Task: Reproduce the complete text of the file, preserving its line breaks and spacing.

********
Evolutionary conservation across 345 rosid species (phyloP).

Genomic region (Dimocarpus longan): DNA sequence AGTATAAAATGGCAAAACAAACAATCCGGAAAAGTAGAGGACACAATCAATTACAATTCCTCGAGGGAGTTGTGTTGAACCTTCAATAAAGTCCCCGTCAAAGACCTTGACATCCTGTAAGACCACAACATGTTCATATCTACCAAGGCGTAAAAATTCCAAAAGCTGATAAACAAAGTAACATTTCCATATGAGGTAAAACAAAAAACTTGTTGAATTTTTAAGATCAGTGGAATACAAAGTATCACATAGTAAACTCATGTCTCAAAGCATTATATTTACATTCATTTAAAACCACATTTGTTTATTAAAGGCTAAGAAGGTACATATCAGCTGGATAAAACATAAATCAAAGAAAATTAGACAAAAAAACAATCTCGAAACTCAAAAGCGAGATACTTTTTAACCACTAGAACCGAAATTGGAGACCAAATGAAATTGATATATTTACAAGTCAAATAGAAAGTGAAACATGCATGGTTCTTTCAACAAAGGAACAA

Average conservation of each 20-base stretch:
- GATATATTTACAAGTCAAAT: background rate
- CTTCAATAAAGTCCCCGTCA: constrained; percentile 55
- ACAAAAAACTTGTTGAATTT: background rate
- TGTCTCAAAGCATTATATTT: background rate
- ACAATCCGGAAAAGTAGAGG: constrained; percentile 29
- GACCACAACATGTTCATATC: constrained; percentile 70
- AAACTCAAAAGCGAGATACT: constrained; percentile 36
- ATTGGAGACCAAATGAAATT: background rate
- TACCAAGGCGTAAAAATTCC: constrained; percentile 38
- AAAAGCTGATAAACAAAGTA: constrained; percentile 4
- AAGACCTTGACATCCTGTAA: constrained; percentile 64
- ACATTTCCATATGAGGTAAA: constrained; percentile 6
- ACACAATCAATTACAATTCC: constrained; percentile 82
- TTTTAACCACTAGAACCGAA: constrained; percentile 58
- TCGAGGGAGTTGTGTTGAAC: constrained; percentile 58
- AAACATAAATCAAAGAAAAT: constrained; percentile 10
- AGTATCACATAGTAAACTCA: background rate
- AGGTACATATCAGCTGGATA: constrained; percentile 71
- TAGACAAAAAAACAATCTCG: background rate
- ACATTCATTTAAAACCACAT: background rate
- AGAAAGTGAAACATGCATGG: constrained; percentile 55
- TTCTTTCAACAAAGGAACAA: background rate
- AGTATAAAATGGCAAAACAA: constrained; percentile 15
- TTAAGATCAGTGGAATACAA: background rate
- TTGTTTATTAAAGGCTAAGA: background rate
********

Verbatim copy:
Evolutionary conservation across 345 rosid species (phyloP).

Genomic region (Dimocarpus longan): DNA sequence AGTATAAAATGGCAAAACAAACAATCCGGAAAAGTAGAGGACACAATCAATTACAATTCCTCGAGGGAGTTGTGTTGAACCTTCAATAAAGTCCCCGTCAAAGACCTTGACATCCTGTAAGACCACAACATGTTCATATCTACCAAGGCGTAAAAATTCCAAAAGCTGATAAACAAAGTAACATTTCCATATGAGGTAAAACAAAAAACTTGTTGAATTTTTAAGATCAGTGGAATACAAAGTATCACATAGTAAACTCATGTCTCAAAGCATTATATTTACATTCATTTAAAACCACATTTGTTTATTAAAGGCTAAGAAGGTACATATCAGCTGGATAAAACATAAATCAAAGAAAATTAGACAAAAAAACAATCTCGAAACTCAAAAGCGAGATACTTTTTAACCACTAGAACCGAAATTGGAGACCAAATGAAATTGATATATTTACAAGTCAAATAGAAAGTGAAACATGCATGGTTCTTTCAACAAAGGAACAA

Average conservation of each 20-base stretch:
- GATATATTTACAAGTCAAAT: background rate
- CTTCAATAAAGTCCCCGTCA: constrained; percentile 55
- ACAAAAAACTTGTTGAATTT: background rate
- TGTCTCAAAGCATTATATTT: background rate
- ACAATCCGGAAAAGTAGAGG: constrained; percentile 29
- GACCACAACATGTTCATATC: constrained; percentile 70
- AAACTCAAAAGCGAGATACT: constrained; percentile 36
- ATTGGAGACCAAATGAAATT: background rate
- TACCAAGGCGTAAAAATTCC: constrained; percentile 38
- AAAAGCTGATAAACAAAGTA: constrained; percentile 4
- AAGACCTTGACATCCTGTAA: constrained; percentile 64
- ACATTTCCATATGAGGTAAA: constrained; percentile 6
- ACACAATCAATTACAATTCC: constrained; percentile 82
- TTTTAACCACTAGAACCGAA: constrained; percentile 58
- TCGAGGGAGTTGTGTTGAAC: constrained; percentile 58
- AAACATAAATCAAAGAAAAT: constrained; percentile 10
- AGTATCACATAGTAAACTCA: background rate
- AGGTACATATCAGCTGGATA: constrained; percentile 71
- TAGACAAAAAAACAATCTCG: background rate
- ACATTCATTTAAAACCACAT: background rate
- AGAAAGTGAAACATGCATGG: constrained; percentile 55
- TTCTTTCAACAAAGGAACAA: background rate
- AGTATAAAATGGCAAAACAA: constrained; percentile 15
- TTAAGATCAGTGGAATACAA: background rate
- TTGTTTATTAAAGGCTAAGA: background rate